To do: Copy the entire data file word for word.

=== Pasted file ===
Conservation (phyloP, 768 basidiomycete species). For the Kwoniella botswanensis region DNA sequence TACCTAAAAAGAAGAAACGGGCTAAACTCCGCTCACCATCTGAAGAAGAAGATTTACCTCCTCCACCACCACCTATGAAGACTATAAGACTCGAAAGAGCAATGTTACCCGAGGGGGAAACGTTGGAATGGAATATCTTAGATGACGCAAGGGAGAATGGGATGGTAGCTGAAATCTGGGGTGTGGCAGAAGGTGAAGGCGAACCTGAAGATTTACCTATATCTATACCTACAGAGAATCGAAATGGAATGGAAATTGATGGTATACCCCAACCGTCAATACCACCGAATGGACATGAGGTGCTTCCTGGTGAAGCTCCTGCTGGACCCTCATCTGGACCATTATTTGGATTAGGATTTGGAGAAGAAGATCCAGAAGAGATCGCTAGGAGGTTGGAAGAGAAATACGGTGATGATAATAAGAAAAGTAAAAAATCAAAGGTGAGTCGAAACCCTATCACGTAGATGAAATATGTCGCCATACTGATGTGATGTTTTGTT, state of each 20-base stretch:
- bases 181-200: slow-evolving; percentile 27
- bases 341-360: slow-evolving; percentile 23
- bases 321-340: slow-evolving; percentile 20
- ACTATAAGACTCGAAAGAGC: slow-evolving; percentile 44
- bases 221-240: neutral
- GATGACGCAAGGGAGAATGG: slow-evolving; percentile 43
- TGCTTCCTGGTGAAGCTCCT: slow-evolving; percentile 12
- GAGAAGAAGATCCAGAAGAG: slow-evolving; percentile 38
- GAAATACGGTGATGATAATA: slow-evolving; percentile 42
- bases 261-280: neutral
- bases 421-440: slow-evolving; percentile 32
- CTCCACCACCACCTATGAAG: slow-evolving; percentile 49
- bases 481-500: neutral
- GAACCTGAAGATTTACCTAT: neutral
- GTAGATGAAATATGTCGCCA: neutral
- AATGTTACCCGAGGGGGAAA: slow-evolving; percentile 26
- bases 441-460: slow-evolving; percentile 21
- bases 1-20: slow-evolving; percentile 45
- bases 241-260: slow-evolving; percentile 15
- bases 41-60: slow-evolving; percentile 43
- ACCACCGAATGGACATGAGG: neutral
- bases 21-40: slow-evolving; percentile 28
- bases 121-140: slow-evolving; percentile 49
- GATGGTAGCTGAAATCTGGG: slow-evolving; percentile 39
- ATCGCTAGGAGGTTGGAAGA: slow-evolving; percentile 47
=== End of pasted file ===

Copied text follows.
Conservation (phyloP, 768 basidiomycete species). For the Kwoniella botswanensis region DNA sequence TACCTAAAAAGAAGAAACGGGCTAAACTCCGCTCACCATCTGAAGAAGAAGATTTACCTCCTCCACCACCACCTATGAAGACTATAAGACTCGAAAGAGCAATGTTACCCGAGGGGGAAACGTTGGAATGGAATATCTTAGATGACGCAAGGGAGAATGGGATGGTAGCTGAAATCTGGGGTGTGGCAGAAGGTGAAGGCGAACCTGAAGATTTACCTATATCTATACCTACAGAGAATCGAAATGGAATGGAAATTGATGGTATACCCCAACCGTCAATACCACCGAATGGACATGAGGTGCTTCCTGGTGAAGCTCCTGCTGGACCCTCATCTGGACCATTATTTGGATTAGGATTTGGAGAAGAAGATCCAGAAGAGATCGCTAGGAGGTTGGAAGAGAAATACGGTGATGATAATAAGAAAAGTAAAAAATCAAAGGTGAGTCGAAACCCTATCACGTAGATGAAATATGTCGCCATACTGATGTGATGTTTTGTT, state of each 20-base stretch:
- bases 181-200: slow-evolving; percentile 27
- bases 341-360: slow-evolving; percentile 23
- bases 321-340: slow-evolving; percentile 20
- ACTATAAGACTCGAAAGAGC: slow-evolving; percentile 44
- bases 221-240: neutral
- GATGACGCAAGGGAGAATGG: slow-evolving; percentile 43
- TGCTTCCTGGTGAAGCTCCT: slow-evolving; percentile 12
- GAGAAGAAGATCCAGAAGAG: slow-evolving; percentile 38
- GAAATACGGTGATGATAATA: slow-evolving; percentile 42
- bases 261-280: neutral
- bases 421-440: slow-evolving; percentile 32
- CTCCACCACCACCTATGAAG: slow-evolving; percentile 49
- bases 481-500: neutral
- GAACCTGAAGATTTACCTAT: neutral
- GTAGATGAAATATGTCGCCA: neutral
- AATGTTACCCGAGGGGGAAA: slow-evolving; percentile 26
- bases 441-460: slow-evolving; percentile 21
- bases 1-20: slow-evolving; percentile 45
- bases 241-260: slow-evolving; percentile 15
- bases 41-60: slow-evolving; percentile 43
- ACCACCGAATGGACATGAGG: neutral
- bases 21-40: slow-evolving; percentile 28
- bases 121-140: slow-evolving; percentile 49
- GATGGTAGCTGAAATCTGGG: slow-evolving; percentile 39
- ATCGCTAGGAGGTTGGAAGA: slow-evolving; percentile 47